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THE HOLBROOK NEWS, HOLBROOK, ARIZONA, JULY 1, 1021.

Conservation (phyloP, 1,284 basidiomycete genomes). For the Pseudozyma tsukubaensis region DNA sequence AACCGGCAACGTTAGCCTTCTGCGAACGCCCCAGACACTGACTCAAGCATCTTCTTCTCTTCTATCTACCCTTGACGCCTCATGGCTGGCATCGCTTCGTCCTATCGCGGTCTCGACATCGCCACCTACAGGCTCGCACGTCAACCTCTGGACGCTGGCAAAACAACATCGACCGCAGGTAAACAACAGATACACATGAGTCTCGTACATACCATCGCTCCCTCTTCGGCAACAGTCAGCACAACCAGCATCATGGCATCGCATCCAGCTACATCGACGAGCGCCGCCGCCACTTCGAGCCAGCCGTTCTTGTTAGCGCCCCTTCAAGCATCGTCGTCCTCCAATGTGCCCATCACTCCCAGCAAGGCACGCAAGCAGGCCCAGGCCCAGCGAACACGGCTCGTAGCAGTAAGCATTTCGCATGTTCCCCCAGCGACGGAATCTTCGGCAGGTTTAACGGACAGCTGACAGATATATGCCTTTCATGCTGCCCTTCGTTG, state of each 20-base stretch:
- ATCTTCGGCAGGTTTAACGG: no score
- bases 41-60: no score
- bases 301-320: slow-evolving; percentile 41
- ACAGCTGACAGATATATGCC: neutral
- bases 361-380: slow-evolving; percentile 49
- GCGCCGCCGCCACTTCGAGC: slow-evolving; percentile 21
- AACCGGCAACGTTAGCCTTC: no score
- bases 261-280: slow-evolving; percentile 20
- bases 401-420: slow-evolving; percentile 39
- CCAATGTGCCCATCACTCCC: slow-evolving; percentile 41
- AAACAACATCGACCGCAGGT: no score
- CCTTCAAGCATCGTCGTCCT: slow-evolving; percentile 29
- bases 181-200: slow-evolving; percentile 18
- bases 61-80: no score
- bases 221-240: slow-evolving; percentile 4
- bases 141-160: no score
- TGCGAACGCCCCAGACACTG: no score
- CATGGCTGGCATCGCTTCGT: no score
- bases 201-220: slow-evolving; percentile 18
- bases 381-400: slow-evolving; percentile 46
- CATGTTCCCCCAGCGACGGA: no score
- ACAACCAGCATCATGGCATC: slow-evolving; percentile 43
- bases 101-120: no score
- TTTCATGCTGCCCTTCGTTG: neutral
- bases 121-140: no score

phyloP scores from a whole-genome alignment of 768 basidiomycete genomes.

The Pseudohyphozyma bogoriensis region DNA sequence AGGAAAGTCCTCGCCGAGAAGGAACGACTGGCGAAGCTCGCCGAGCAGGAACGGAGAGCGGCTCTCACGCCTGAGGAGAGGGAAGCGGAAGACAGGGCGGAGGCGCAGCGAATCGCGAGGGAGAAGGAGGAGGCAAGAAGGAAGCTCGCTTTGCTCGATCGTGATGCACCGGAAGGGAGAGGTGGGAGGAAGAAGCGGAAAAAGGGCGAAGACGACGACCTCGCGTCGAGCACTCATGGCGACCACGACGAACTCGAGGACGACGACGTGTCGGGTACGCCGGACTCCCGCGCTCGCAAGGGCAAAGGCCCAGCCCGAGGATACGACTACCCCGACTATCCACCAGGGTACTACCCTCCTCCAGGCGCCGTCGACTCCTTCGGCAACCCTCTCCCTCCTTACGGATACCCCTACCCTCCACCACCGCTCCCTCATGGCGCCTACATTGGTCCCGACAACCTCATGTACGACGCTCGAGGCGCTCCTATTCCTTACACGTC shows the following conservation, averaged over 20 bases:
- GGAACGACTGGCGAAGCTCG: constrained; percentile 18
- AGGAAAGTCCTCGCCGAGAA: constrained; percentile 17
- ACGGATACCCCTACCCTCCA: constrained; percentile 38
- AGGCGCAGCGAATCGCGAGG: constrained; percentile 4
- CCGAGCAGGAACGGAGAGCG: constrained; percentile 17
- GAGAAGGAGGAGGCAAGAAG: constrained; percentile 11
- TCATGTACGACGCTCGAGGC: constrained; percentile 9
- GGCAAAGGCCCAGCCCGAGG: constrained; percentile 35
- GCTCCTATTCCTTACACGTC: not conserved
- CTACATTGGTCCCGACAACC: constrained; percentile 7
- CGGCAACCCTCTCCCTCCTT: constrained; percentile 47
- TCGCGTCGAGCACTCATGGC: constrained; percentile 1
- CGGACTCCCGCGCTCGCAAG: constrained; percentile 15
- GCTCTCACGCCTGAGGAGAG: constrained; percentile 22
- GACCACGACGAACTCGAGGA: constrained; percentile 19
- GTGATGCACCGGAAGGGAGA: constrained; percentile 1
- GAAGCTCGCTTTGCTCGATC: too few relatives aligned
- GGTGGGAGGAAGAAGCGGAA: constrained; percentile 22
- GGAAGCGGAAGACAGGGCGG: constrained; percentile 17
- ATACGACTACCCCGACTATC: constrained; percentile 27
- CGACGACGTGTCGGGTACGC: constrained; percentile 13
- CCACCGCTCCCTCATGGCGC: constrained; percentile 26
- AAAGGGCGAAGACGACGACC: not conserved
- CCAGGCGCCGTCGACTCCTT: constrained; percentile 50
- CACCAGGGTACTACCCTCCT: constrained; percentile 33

NEWS TO DATE IN PARAGRAPHS Caught from the network o wires round about the world. DURING THE PAST WEEK RECORD OF IMPORTANT EVENTS CONDENSED FOR BUSY PEOPLE. (WmUti Nsvapiper UbIob Km Bcnkt. WESTERN ' The steamer Queen, which was re ported disabled and drifting off the Oregon coast, was taken in tow by the steamer Johanna Smith, and brought to San Francisco. The Queen, which baa about 140 passengers and a crew of fifty, was on her way from Seattle to San Francisco. . Capt. Raold Amundson and his band of Arctic explorers have been rescued from the frozen north after a two- month battle with the elements follow. Ing the disabling of their polar ship, Maude. Amundsen and his men were landed safely at Nome, Alaska, ac cording to messages reaching San Francisco. The Imperial Council of the Mystic Shrine in the closing session of its convention at Des Moines appropri ated $10,000 for relief of flood suffer ers in Pueblo, Colo. Only one member of El Jebel patrol of Denver attended the conclave there after $23,000 that was raised for sending the whole out fit was turned over entirely to flood relief committee In Pueblo. Because, he said, John Schnier, farmer, "couldn't or wouldn't" pay him $115 he claimed was due him. Will Maddox, farm hand, shot and killed the former at his farm near Pender, Keb. Maddox then forced George Koln, Schnier's uncle, who was visiting the farm, to drive him toward West Point, but a posse overtook them near Pender and Maddox surrendered. The Paulsen ranch at Lewiston, the best farm In Trinity county, California, has been sold for $50,000 to Lewis Gar- della, an Orovilie gold miner, who will turn the alfalfa fields of the ranch upside down to get the $1,500,000 in placer gold which the log of the pros pector's drill holes says is there. The farm of 300 acres is split by the Trin ity" river, which will furnish water for the dredging operations. WASHINGTON The new Volstead bill designated to make the eighteenth amendment air tight, appears to be blocked by an ar ray of opposition composed largely of "dry" congressional leaders who are fearful that prohibition enforcement, if carried to extreme, may defeat its own ends. The bill not only would prohibit the prescription of beer as medicine but would lay down new and drastic regulations for the use of industrial alcohol. The House has passed Representa tive Mondell's bill to permit equitable apportionment of the water supply of the Colorado river among Arizona, California, Colorado, Nevada, New Mexico, Utah and Wyoming. The meas ure now goes to the Senate. In favor ably reporting the bill the Judiciary committee said It had been assured "there was no question of navigation or water power involved in the legis lation." Provision is made that a com pact must be entered into by represen tatives of the seven states before Jan 1, 1923, with a representative of the federal government participating in the negotiations. Any agreement reached would not be binding until ratified by the Legislatures of all states and by Congress. Permission to make the first photo graph of President Harding seated in bis desk in the executive offices has been granted to Benjamin Grey of New York, a wounded soldier, trained in photography by the federal voca tional educational system. The ap pointment was made by Chairman Kahn of the House military commit tee. . ; The British dominions will not con sent to any renewal of the Anglo-Jap anese pact which is distasteful to the United States, Mark Sheldon, Aus tralian high commissioner, declared in Washington. Commissioner Sheldon came to Washington for a conference with British Ambassador Geddes be fore going to England to attend the Imperial conference. Differences between Major General Menoher and Brigadier General Mit chell, chief ana assistant chief, re spectively, of -the army air service, have been "satisfactorily" composed by Secretary Weeks. General Meno her has withdrawn his letter request ing the relief of General Mitchell from his assignment, it was said, at the re quest of Secretary Weeks. Austria has signed the protocol of the permanent court of International Justice under the League of Nations. She was the thirty-eighth signatory. Seven have accepted the clause for compulsory Jurisdiction of an arbitra tion of International disputes by the court. MaJ. Gen. Peyton C. March, chief of staff of the army, will retire from ac tive service on Nov. 1. He will be suc ceeded by General Pershing on July 1 and will go on leave at that time until his retirement takes effect, Secretary Weeks has announced. A world-wide search for the missing crew of the schooner Carroll A. Deer lng of Bath, Maine, which piled on the North Carolina beach last January with all sails set, but not a living soul aboard, has been started by the State Department, through American con suls, and by the Department of Justice. Oscar FiJber, who was committed to th city Jail in Lincoln, Neb.,- when unable to pay a $50 fine for drunken ness, attempted to commit suicide by hanging with a belt. Farber weighs nearly 200 pounds and the worn leath er snapped under the weight. FOREIGN James Francis Bernard, fourth Earl of Bandon, was kidnaped from his res idence in Bantry, County Cork, by a band of armed men. Castle Bernard, his home, was set afire. Earl Ban don's whereabouts is unknown. Sixty-eight men were killed and seventy-three others injured through the explosion, due to fire damp, which destroyed the greater part of the Mont Cenls mine, near Heme, Westphalia. Three hundred men were in the mine when the disaster occurred. Only one-third of the Filipino child ren of school age are enrolled In pub lic schools, according to the report of Luther B. Bewley, director of the Bu reau of Education. "Although popular education has 'made great strides since American occupation, it still has a long way to go before reaching all children," the report says. The Near East issue between Greece and Nationalist' Turkey must be set tled on the field of battle and not In the peace chamber, according to a Smyrna telegram received in London, quoting Dr. Stratos, an official of the Greek" government. Dr. Stratos has just arrived at Smyrna, at the head of a Greek parliamentary committee which Is going to the front. Great Britain and France, sitting as a Jury, have failed again to determine Germany's fate. The conferences be tween Lord Curzon and Premier Brl- and In Paris came to an end with the Upper Silesinn situation and the Rhine customs barrier unchanged. . Lord Cur zon argues strongly for dissolving the customs barrier, declaring Germany has shown her good faith by making the first reparations payment. "Good faith," retorted Brland contemptuous ly, "hasn't paid us a franc yet." Sulgrave manor, ancestral home ol the Whshingtons, was rededicated at Sulgrave, Northamptonshire, with elaborate ceremonies after its restora tion, at a cost of 50,000, to the state in which it existed three centuries ago. The marquis of Cambridge, broth er of Queen Mary, gave the principal address. He asserted the fundamental solidarity of the peoples of the em pire and the republic and declaring the day's event a good augury for the future. The exercises were arranged by the Sulgrave institution, organized to foster friendship between Great Britain and the United States. GENERAL Nelson Kelly, aviator, of Chicago, re tains possession of his airplane, but he was forced to summon the police to do it. He made a forced landing on the land of an Evanston farmer, who laid claim to the plane as a "gift from the heavens." One of Uncle Sam's submarine chasers which helped fight enemy craft during the war, is to be used in re moving brook trout from Lake Su perior and transporting them to va rious points along the Lake Michigan coast for breeding purposes. Use of dynamite halted a fire at Camp Merritt near Hackensack, N. J., which destroyed 200 empty barracks and threatened residences nearby. The fire was the third at Camp Merritt within the last few months. Original ly used as a debarkation base for over seas troops, the camp was abandoned several months ago and the barracks sold to a Chicago contracting firm. Police believe all three of the fires were of incendiary origin. The Pullman Company lost Its open shop fight before the United States Railroad Labor Board in Chicago when the board upheld the contention of union labor that the company had not obeyed "the letter and spirit" of the transportation act when It con ferred with its employés In mass meet ings. The board threw out the com pany's petition for a cut in the wages of its shop employés and Instructed it to go back and meet the "duly elected representatives" of the employés. Seven firemen were killed and fif teen were injured in a collision be tween fire apparatus and a Jersey Central railroad train at Perth Amboy, New Jersey. The accident occurred at the Market street crossing. The fire apparatus had reached the center of the track when the train struck. The fifteen injured were taken to a hospital. John Fallís, Frankfort, Ky., grocer, who shot six persons while resisting arrest for interfering in an altercation between a policeman and Fallís' son, escaped during the night from the combination grocery store and dwell ing where it was believed he had bar ricaded himself. Fallís apparently left the building before the officers had an opportunity to surround It. Two submarines flying the Irish re publican flag maintain an undersea passenger service between this country and Ireland for officials and agents of the Irish republic, according to Capt. B. J. Shanley, wounded veteran of the Sixty-ninth regiment of New York. He is also secretary of the New York council of the American Association for the Recognition of the Irish Re public. TVio 'Prtrton timm n H nn fine been sent to conference by the Senate for adjustment of the differences be tween that measure and the Knox reso lution adopted recently by the Senate. The Senate voted formally to disagree ith the amendment of the House, which struck out the Knox draft and substituted the Porter draft. Approximately two thousand miners employed by the Oliver Mining Com pany on the Mesaba range In Minne sota have been laid off. This action is in line with a general curtailment of working forces. John J. Mitchell, Jr., scion of one of Chicago's leading families, and his bride, formerly Loita Armour, daugh ter of millions, are spending their honeymoon in Santa Barbara, Calif. They were married at Melody farm. near the magnificent country estate of J. Ogden Armour, multimillionaire father of the bride. Charles Garland of Buzzards Bay, Mass., who sprang into prominence a few months ago by refusing to accept his $1,250,000 share of his father's es tate, has just refused another million, this time from the estate of an uncle, LATEST MARKET QUOTATION'S Furnished by U.S. BUREAU OF MARKETS Washington D.C. (Winleni Newspipsr Unían News Serrín.) Finita and Vegetables. Virginia Eastern Shore Irish Cob blers No. 1 down 25c to 50c lower kc shipping: points, closing- 2.502.65 per bbl. Demand slow to moderate in consuming- centers, where prices declined 60c to $1 to a range of $3 4. North Carolina stock down 25c to 75c, at 12.75 &3.50. Mississippi tomatoes in four-basket carriers lost EOc in consuming- markets, selling at $1.25 1.75. down 10c to 20c at shipping points, ruling- 90c. Texas tomatoes 30c to 35c lower, at 90 95c f. o. b. and showed a similar loss in Chicago, closing $1.50 1.75. California salmon-tint cantaloupes in standard crates of forty-five melons each closed 10c to 25c lower, at $1.60 1.75 f. o. b. shipping- points. Prices declined 25c to $1 per crate in consuming- markets to a range of $3.50 4.50. Heavy haulings of watermelons at Florida shipping points have caused prices to drop $25 to $175 per car. me dium sizes ranging- $150300. Eastern consuming markets nearly steady at oouu iau; cnicatfo, $o7o 825. Live Stock and Meats. Hog- prices at Chicago declined 15c to 30c per 100 lbs. the past week. Beef steers were not materially chanered. Butcher cows and heifers declined 25c to 75c. f eeder steers weak to 50c low er. .Fat lambs practically unchanged yearlings down 60c: fat ewes down 75c Chicago prices: Hogrs. bulk of sales, $7.908.10: medium and good beef steers. $7.60 8.65; butcher cows and heifers. $3.75 8.25; feeder steers, $5.75 iff I. lit; light and medium weight veal calves, $7.50 9.50; at lambs. $9.00 11.75; yearlings, $6.009.50; fat ewes, .bff.. The trend of eastern wholesale fresh meat prices was downward during the past ween, jieer. ii lower; veal, mut ton and pork loins steady to $1 lower. Lamb was the weakest spot on the mar ket, declines ranging $o.006.00 per luu ios. June It prices, good grade meats: Beef, $14.00 15.50; veal. $16.00 B18.UU: lamb. $20.00 23.00: mutton, $10.00015.00: light pork loins. $19.00 23. uu; heavy joins, $15.00 18.00. Hay. Extreme dullness prevails In all hay markets. Practically no shipping de mand exists and demand is very limit ed; receipts very light with but little country loading. Mew alfalfa arriving Kansas City; mostly out of condition, not enough hay arriving in some mar kets to establish quotations. No. timothy quoted, New York, $29.50; Chi cago, $22; Minneapolis, $19; Atlanta. Ji'Y.SU; .Memphis. $28. No. 1 alfalfa. Atlanta, $29; Memphis. $21; Omaha, 18. t Feed. Feed market continues to grow weaker daily, wheat teed prices again at low ebb; demand light. Movement generally light, but good from Minne apolis and St. Louis. About 15.000 tons ot feeds now stored in lake warehouses. stocks in country dealers hands gen erally larger than normal for this time of the year. Cotton seed down $1 per ton. Linseed meal and corn reeds rair ly steady. Durum wheat feeds dropped i to z on the lotn, quoted, bran. $14.50; middlings, $14.50, Minneapolis. White hominy feed. $23. St. Louis. No, 1 alfalfa meal. $18. Kansas City: lin seed meal. $29, Minneapolis; 36 per cent cotton seed meal, $29, Memphis; beet pulp, $25. Grain. Market higher first half of week on black rust reports; good demand In cash market and hot weather over wheat belt. Harvesting making rapid progress, with first threshing in Mis souri showing disappointing returns. Export demand In evidence. Corn trade apprehensive of drought scare, and market easily influenced at close. In Chicago cash market No. 2 red winter wheat, $1.42; No. 2 hard, $1.45; No. 3 mixed corn, 64c; No. 3 yellow corn. 64c No. 3 white oats, 88c. For the week Chicago September wheat up 6c, at $1.24: September corn. 3c. at 65Hc. Chicago July wheat up S&c, at $1.31; July corn, 894, at -55 He. Minneapolis July wheat up 1ÍA-!. at $1.38: Kansas July down Sc. at $1.22 Vi; Winnipeg juiy aown 3i4c at fi.Y&tt. Dairy Products. Butter markets for the most part have been steady to . firm all week. Downward tendency early in week fol lowed by later recovery In all markets, set gain ranging He to lic. Tempo rary letup in buying attributed to feel ing that markets were becoming some what topheavy; also because of -poor quality or some late arrivals. Viuite active into- storage movement con tinues.. Closing prices, 92 score. New York, 83c: Chicago, 32 c; Philadelphia, 33 Vic. Active buying features cheese markets, especially at country points. Much of buying Is of cheese for stor ing. Production heavy. Price tendency upward, with prices at Wisconsin pri mary markets averasring: Twins. 13 üc Daisies. 14Vto: Double Daisies. 14c: Longhorns, 16c; Young- Americas, IS Vio. Csttom. Spot cotton reached the lowest price of the season, closing at 10.40c per pound. This is a loss of 10 points for the week. New York July features down 111 points, at 11.22c. DENVER LIVE STOCK. Cattle. A fair trad reported In the cattle market. Steers were In liberal supply. The best cattle of this kind offered sold for $7.65. Good grades of steers moved largely from $7.00 to $7.35, with fair to medium kinds at $6.75 to $7.00, Cows and heifers were in strong de mand. Best grades of heavyweight cows sold up to $6.69. Good types found an outlet from $(.00 to $6.45, with fair to medium stock at $5.00 to $5.75. More common females were cleared at $4.75 and down. The stocker department was slightly stronger. Sup plies continued limited, but demand was more active and satisfactory clearances were reported. Quotations ranged from $5.00 to $6.00. Hosts. A fair trade reported on the hog market. Supplies have been heavy. Demand was strong and dealers report ed ready clearances. Values made a general grain of 10 to 20 cents. Top hogs sold for $8.10. Bulk of the of fering was cleared at $7.60 to $8.00. Extreme heavies and cutouts sold at $6 to $6.25. Few pigs have been offered. Quotations ranged from $6.08 to $7.00. Sheep. A slow, uncertain trade reported in the sheep market. Demand for better grades of lambs was strong, but the offering has been and consisted almost exclusively or common quality stock. Quotations on spring lambs ranged ud to $10.75, with clipped lambs up to $9. Ewes Drought quotations irom $3 to $1. Metal Market. Colorado settlement prices: Bar silver (American).... $ .99 Bar silver (foreign) .68 Copper $ .Ut .18 Vi Lead 4.60 Zinc 4.6(1 BAT AND GRAIN PRICES. Corn, No. 3 yellow, per cwt. .....$1.06 Corn, No. 1 mixed, per cwt...... 1.0 X Wheat, No. 1, per bushel........ 1.16 Oats, per cwt. 1.46 Barley, per cwt 1.08 Hay. Timothy. No. 1. ton 119.50 Timothy, No. 3, ten 18.00 South Park, No. 1, ton 18.00 South Park. No. 2, ton..... 16.60 Second bottom. No. 1, ton........ 13.00 Second bottom. No. 1, ton 11.00 Alfalfa, ton 16.00 Straw, ton ..,....... 6.00 ASKS POWER TO DEFER PAYMENTS SECRETARY MELLON IS GIVEN FULL POWER IN REFUNDING MONEY OWED U. 8. TOREFUNDALLIESDEBTS FIRST ADMINISTRATION BILL SENT TO CONGRESS BY PRESIDENT. (Western Newspaper Union New Serrict) Washington, June 24. Unrestricted authority for the secretary of the treasury in refunding thé approximate ly $10,000,000,000 owed by the allied nations to this country was asked by President Harding In the first admin- i Istration bill sent to Congress. The bill, drafted at the Treasury De partment, was forwarded by the Presi dent to chairman of Senate and House committees with urgent recommenda tions for enactment. It was Intro duced Immediately in the Senate by Senator Penrose and committee hear ings ordered. Complete powers for settling with the allied nations would be vested by Secretary Mellon. With the President' approval, he would be authorized to accept the securities of debtor or other nations In exchange for their notes. The bill also would confer unlimited authority to defer payment of interest or principal, and to settle outstanding claims against the United States. Announcement of the administration refunding plan was made at the White House, and a letter from Secretary Mellon to the President, outlining the bill, presented needs for the blanket powers requested. No plans for disposition of the se curities was given by Secretary Mel lon. Senator Penrose said he presumed they would be offered to American bankers and the public at times and In quantities without disturbance of fi nance. The administration bill was received by most Eepubllcan leaders with ap proval. Some Democrats, however, de clared they would oppose any grant of unlimited power on the allied debts to the secretary of the treasury, and in timations of a similar position were given by some Republicans. President Harding wrote Chairman Penrose of the Senate finance commit tee and Chairman Fordney of the House ways and means committee that "all the circumstances suggest the grant of broad powers to the secre tary of the treasury to handle this problem In such a manner as -best to protect the Interests of our govern ment." "I hope your committee and Con gress," the letter continued, "will find It consistent promptly to sanction such an act as that which Is suggested. If the Congress will promptly sanction such a grant of authority, the secre tary may proceed to the prompt exer cise of the powers granted to him and we reasonably may expect a satisfac tory handling of the obligations due and thee laims of onr government which are awaiting settlement." Finds Father's Body Through Dream. Dickinson, N. D. A dream vision In which he saw the spot where his fa ther's body lay led Raymond Everetts, 21, to discover the spot, according to searchers and the lad's relatives. Tom Everetts, the father, was one of three men drowned by a flood near Medora. Several years ago the man announced the death of an aunt, according to rel atives, several hours before a telegram confirmed his prophecy. Army Planea Crash. Washington. Two of the leading army fliers, Capt. H. T. Douglas and Lieut. M. J. Plumb, were drowned In Chesapeake bay after a collision of their planes during a bombing raid off Tangier Island. Reports to the War Department from Langley field, Va., said the accident was one of the most peculiar on record. Lieutenant Plumb was dropping bombs and Captain Doug las was observing the raid from above, Plumb s plane had Just dropped a bomb and was climbing when it struck Captain Douglas' machine, cutting off Its tail. Woods Manager Sues for $745,433. Chicago. A bill has been filed in Superior Court here by W. C. Proctor of Cincinnati, former chairman of the Leonard Wood national campaign committee, asking an accounting and money decree to compel eight other or ganizers to reimburse $743,433 as their share in the $813,200 expenses of the committee in promoting General Wood for Republican candidate for Presi dent Two Sleuths Shot in Chicago Fight. Chicago. Two of Chicago's most ef ficient detectives were shot and prob ably fatally wounded in a running bat tle with three negro highwaymen. De tectives John Hogan and Thomas -Dennis, both crack shots, Interrupted three bandits as they were about to hold up gasoline station. Without warning, the bandits opened fire, dropping both Hogan and Dennis. From their posi tion on the ground the detectives opened fire and shot and killed one of the bandits. Seven Killed In Theater Collapse. Johnstown, Pa. Seven were killed and seven injured,' three seriously, In the collapse of the Grand theater building, a moving picture house In Barnesboro, near here. Workmen were excavating on the lot adjoining the theater and had gone below the bot tom of the theater wall. Rains softened the ground and weakened the support of the theater wall. The men doing this work had been driven away by the rain a short time before the col lapse. Southwest News From All Over New Mexico and Arizona ( Western Newspaper T-'nlon News Service. ) The Rock Island has advised the Corporation Commission of plans for a new $100,000 station at Tucumcarl, N. M. Work on the federal aid road be tween Socorro and San Antonio, a dis tance of ten miles, is going ahead rap idly and much of the grading has al ready been finished. The New Mexico Cattle and Horse Growers' Association will hold Its an nual meeting at Farmington August 2Í and 26. The farm bureau picnic will be held on the same dates. Jesus Medina has been acquitted at Taos, N. M., on the charge of assault ing Dr. Horatio Taylor, Presbyterian mission doctor, near Dixon last fall, ns the physician was driving along the road. t The annual convention of the Ari zona Lumber Men's Club was held 'at Flagstaff with wholesale and retail lumber men from all sections of Ari zona, Texas, New Mexico and 1 Cali fornia in attendance. With the largest enrollment in the history of the Normal University at Las Vegas, N. M., Prof. Jonathan Wag ner and the board of regents' are hav ing a hard time finding quarters for the 1,200 students which have been en rolled. The first quarterly meeting of the New Mexico Cattle and Horse Grow ers' Association's executive board was held at the Aragón hotel In Magdalena June 20. Many problems connected with the stock raising Industry were taken up. liisbee and Tombstone claim the dis tinction of having the most typically western titles for streets. Tombstone points with pride to Tough Nut street, on which the county courthouse and jail are located and Sweet Nut street One of the principal thoroughfares of Bisbee is Tombstone CaSon. .Another bears the title of Brewery, Gulch. Three complaints, containing charges of forgery, embezzlement and attempt ing to Utter a fictitious note, have been filed In Phoenix Justice Courts against Fred J. Wright, proprietor of the Phoenix detective agency of his name. Warrants have been Issued for the arrest of Wright, who, when last heard from, was in Hermosillo, Mexico, Water was flowing through more than half of the town oí San Marcial, N. M., as a result of two breaks in the dikes on the Rio Grande. Peo ple were moved out of the flooded dls trlct, while large crews were working on the dikes north of the city to pre vent them going out and flooding the entire town. The flood water did not reach the business district Justice of the Peace Nat T. McKee of Phoenix has dismissed the case against Ben R. Clark, former deputy stats .land commissioner of Arizona.' Although five complaints were filed against Clark, alleging that he had committed illegal acts while he held the state office, his preliminary hear ing was held on one charge only, that of withholding records belonging te the office from his successor. The problem of the eight-mile draw which has been bothering the road builders of Chaves county, N. M., for many years will soon be solved by the construction of big cement spillway at RoswelL For many years every time there was a big rain and the flood waters came down this was washed out and for a time the road would be impassable, but with the aid of the highway commission the entire draw will be cemented. Andrew B. Stroup of Albuquerque received his commission as supervising federal prohibition agent for the bor der district According to reports received In Sli ver City from the Gila country, the wheat crop this season will be up to the standard but the straw will be much shorter than that of last year. The wheat Is now heading and If the weather continues warm the cutting will start about the first of July. Ow ing to the increased acreage many of the farmers have been purchasing new binders and other machinery to take care of the crop. In the Superior Court of Graham county, at Safford, Ariz., W. F. Lata- rop, former manager of the Safford branch of the, Gila Valley Bank and Trust Company, who had plead guilty to the embezzlement of some $20,000 of the bank's funds, was given an in determlnent sentence by Judge Cham bers, the minimum period of imprison ment In the state penitentiary at Flor ence being one year. The bank was protected by a bond and has been paid the full amount of the defalcation by the bonding company. Whether the Central Bank of Phoe nix will reopen for business will be determined shortly, according to Charles W. Fairfield, state superin tendent of banks, who has returned from New York from a series of con ferences with the surety companies vitally Interested. According to Crop Statistician R. F. Hare, the wheat production for New Mexico this season will be over 6.000,- 000 bushels, this amount being divided about equal between the spring and winter crops. The total acreage of the state Is over 60,000. The House of Representatives has passed Representative Mondell's bill to permit equitable apportionment of the water supply of the Colorado river among Arizona, California, Colorado, Nevada, New Mexico, Utah and Wyo ming. The measure now goes to the Senate. The amount of funds credited to the Arizona State Fair In the state treas ury amounts to $5.10. This figure was given out by the board of directors of state Institutions at Phoenix which placed the cost of an Arizona state fair at approximately $70,000. EVERYBODY SEES II CHANCE IN FATHER Grateful Son Says His Father Looks Like Different Man Since Táking Tanlac. - "My father has suffered from chronic stomach trouble for over twenty years and has paid out thou sands of dollars for medicines and doctors," said G. W. Slayton, a well kndwu Cobb County farmer, living a short distance out of Atlanta, Ga. "We tried nearly everything trying to cure- him and he went off to the Springs, thinking maybe the water might help him, but it just looked like nothing would reach his U-ouble. Then he tried dieting and lived on liquid food until he almost starved, but even that failed to do him any good and he just kept going from bad to worse. "I don't guess there ever was a case as stubborn as his, and If there ever was a confirmed dyspeptic he was one of them, and I guess he would have been one yet If it hadn't been for this Tanlac. "The first we heard of this medi cine was when my father saw an ad vertisement Iu the papers from parties he knew ic Tennessee, who were friends of his and he knew what they said about it was the truth, so he got It right away and began taking it. Well. sir. it axted just like magic everybody notices the change- in fa ther. Why, lie is just like a different map and sits down to the table and eats like a farmhand. Only yesterday he ate pork and turnips for his dinner and ate so much we were actually afraid he was going to overdo the thing, but he laughed and said nothing hurt him now and that he was hungry and expected to eat and make up for lost time. "Now, when a medicine will do things like that I think people ought to know about it, and "I want to say fight now that I would not give one bott'c of Tanlac for all the other medicines and health resorts In the country put together." Tanlac is sold by leading druggists everywhere. Advertisement. Sensitive Bird. Bird. Dealer (to customer who has bought a parrot on credit) Eire's your bIJl. Are you going to pay for it or not? Customer I've had the parrot one whole month and he's never said a word". Bird Dealer Well, you see, this polly is so very sensitive it . never speaks until it has seen the receipted bill showing it has been paid for." - Be Sure to Keep Nature intended all creatures to withstand the normal changes of the seasons. You never saw a wild animal collapse from heat, did you? People wouldn't get- "knocked out? either, if they had the vitality animals get from their blood, ' Bich, wholesome blood gives bodily vigor, and if hot weather lays you low, ' start now to fortify your vitality with a good tonic SS.S. ABLE TO FOLLOW ANY TRAIL Ahnds, East Indian Sect,, Are Among the Most Skillful Trackers in the World. The Ahnds, natives of Jaum, In dia, are among the most skilled ani mal trackers in the world, according to R. G. Burton, writing in the Field. They track bears, panthers and other Jungle creatures by a mere shadow of a footprint and also by "marking, a system of watching. When "marKing" animals the na tives turn out before sunrise and 'watch the animals as they slink back to their lairs. Then when the hunters take a position of vantage the marker's aids surround the ani mal on three sides, and drive It out from cover. The Ahnds often track bears across solid rock, where the creatures' claws, scratching the surface, Jeave a mark. The panther's tread is so soft that no impress is made, save where the ground is soft enough to take the pug of the pussyfoot, and yet they track these wary animals when they show near the village. Agricultural Gloom. "Still thinking of buying a farm?" "No. Tve always prided myself on taking a cheerful view of life." "What has that to do with your buy ing a farm?" - "Judging from the kind of talk I hear in rural communities, I wouldn't own a farm more than six months be fore Td be a confirmed pessimist." Birmingham Age-Herald. Ifou Always Get full Food value for your money when you. eat Each golden granule of this attractive wheat and malted bartey food is .rich in nutriment for body and brain. Serve' GrapeNuts direct from the air-tight packet for breakfast or lunch. Crisp -Delicious-No Waste "Ihere'saReasoiiíor GmpeNvjcs COCKROACHES EASILY KILLED TODAY BY USING THE GENUINE Stearns' Electric Paste Also SURE DEATH to Waierbngs. Anta. Rat and Mice. Tbese pests are the firmest earrtonof disease and MUST BE HILLED. Tbej Oestrar boto food and property. Directions in 16 lanffuaffM In ere it box. Beady fur use two sixes 86c and f 1 irft If. 8. Government dot it II h I vY CI V IT II I CD PLACED ANTWHER UniUI I LI MILLO ATTRACTS AND KILLS ALL FLIES. Neat, clean .ornamental .con venient, ehp . Lmmzb all HtioB. Wade oc metal, can't ap-il or tip over ; will not soil or injtrre arrthire. Guaranteed frecu. Sold by d ?, or 6 by HAÜOLU bOME&i, W o JUlb A vaw. Brooklyn, N. T. AH Run Down How Fools Fino Eaton íc Ended His Troubles "Eatonic Is the only thing I hav found to stop my heartburn and I think it has been a great help - la nervous spells," writes G. C. Johnson. An upset stomach may cause lots of suffering all over the body. Ka tonic helps in such cases by removing the cause of the misery, because It take up and carries out the exeesj acid and gases and keeps the. digestive or gans In natural working order. 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We will send you free medical advice suited to your, in dividual case. I INTRODUCED A COMIC SCENE Player Unwittingly Interjected Comedy Into Gloomy Tragedy of Shakes peare's Julius Caesar. When I was in high school we gave an. entertainment "Julius Caesar," in which I had a minor part. Without coat cr collar, sleeves rolled up high, and a blanket for a toga I was a Roman citizen. I was also one of the stage managers. After one scene the curtain stopped about two feet from the floor. I stepped on the stage to right the dif ficulty. Without warning, the curtain came down in a wreck on my poor defenseless head. I was stunned for a moment Then I began to realize what a grotesque figure I must be, for I had discarded my toga while shifting scenes, and there I was standing alone on the stage amid the ruins, feeling the bump on the top of my head. But I smiled in spite of myself, gave a professional bow, and stalked with dignity to the wings. It was several minutes before the audience quieted down so that the play could go on. Chicago Tribune. Juvenile Logic. Tommy What does LI D. after a man's name mean? Jimmy I guess it means that he's a lung and liver doctor. Boston Transcript. The Animal Tent. "Then your kid didn't enjoy the cir cus?" "No, the giraffe was getting Its neck washed."